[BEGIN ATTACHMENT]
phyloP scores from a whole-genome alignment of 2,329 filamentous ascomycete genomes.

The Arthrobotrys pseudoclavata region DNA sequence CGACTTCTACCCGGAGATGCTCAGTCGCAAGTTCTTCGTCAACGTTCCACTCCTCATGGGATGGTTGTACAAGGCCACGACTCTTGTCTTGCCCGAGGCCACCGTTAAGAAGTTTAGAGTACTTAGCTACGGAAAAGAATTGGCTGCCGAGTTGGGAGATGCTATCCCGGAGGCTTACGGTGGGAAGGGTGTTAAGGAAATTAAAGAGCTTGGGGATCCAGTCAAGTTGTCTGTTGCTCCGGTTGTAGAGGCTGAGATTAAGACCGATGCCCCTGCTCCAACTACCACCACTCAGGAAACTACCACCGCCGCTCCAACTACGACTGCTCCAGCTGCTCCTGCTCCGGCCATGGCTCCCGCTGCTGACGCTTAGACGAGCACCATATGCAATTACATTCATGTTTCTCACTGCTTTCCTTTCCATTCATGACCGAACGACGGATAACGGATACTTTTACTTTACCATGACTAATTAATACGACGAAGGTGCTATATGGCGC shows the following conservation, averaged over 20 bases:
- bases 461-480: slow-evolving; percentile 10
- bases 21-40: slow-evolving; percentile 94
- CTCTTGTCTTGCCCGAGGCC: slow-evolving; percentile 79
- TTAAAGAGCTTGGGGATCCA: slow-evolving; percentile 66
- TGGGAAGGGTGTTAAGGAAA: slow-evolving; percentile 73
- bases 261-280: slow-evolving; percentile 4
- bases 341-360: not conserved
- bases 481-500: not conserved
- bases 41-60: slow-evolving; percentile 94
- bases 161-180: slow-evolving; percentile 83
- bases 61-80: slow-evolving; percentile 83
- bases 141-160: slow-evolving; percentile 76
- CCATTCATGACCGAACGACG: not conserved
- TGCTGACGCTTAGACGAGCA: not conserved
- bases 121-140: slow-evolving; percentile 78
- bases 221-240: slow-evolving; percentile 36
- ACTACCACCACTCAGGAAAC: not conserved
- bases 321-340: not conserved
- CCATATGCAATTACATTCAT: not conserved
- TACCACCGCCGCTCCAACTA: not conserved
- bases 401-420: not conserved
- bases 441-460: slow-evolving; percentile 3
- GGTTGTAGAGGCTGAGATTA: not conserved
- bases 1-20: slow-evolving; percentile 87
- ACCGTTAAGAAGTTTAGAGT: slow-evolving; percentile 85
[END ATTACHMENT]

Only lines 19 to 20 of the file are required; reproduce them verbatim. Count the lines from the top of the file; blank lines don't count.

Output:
- ACTACCACCACTCAGGAAAC: not conserved
- bases 321-340: not conserved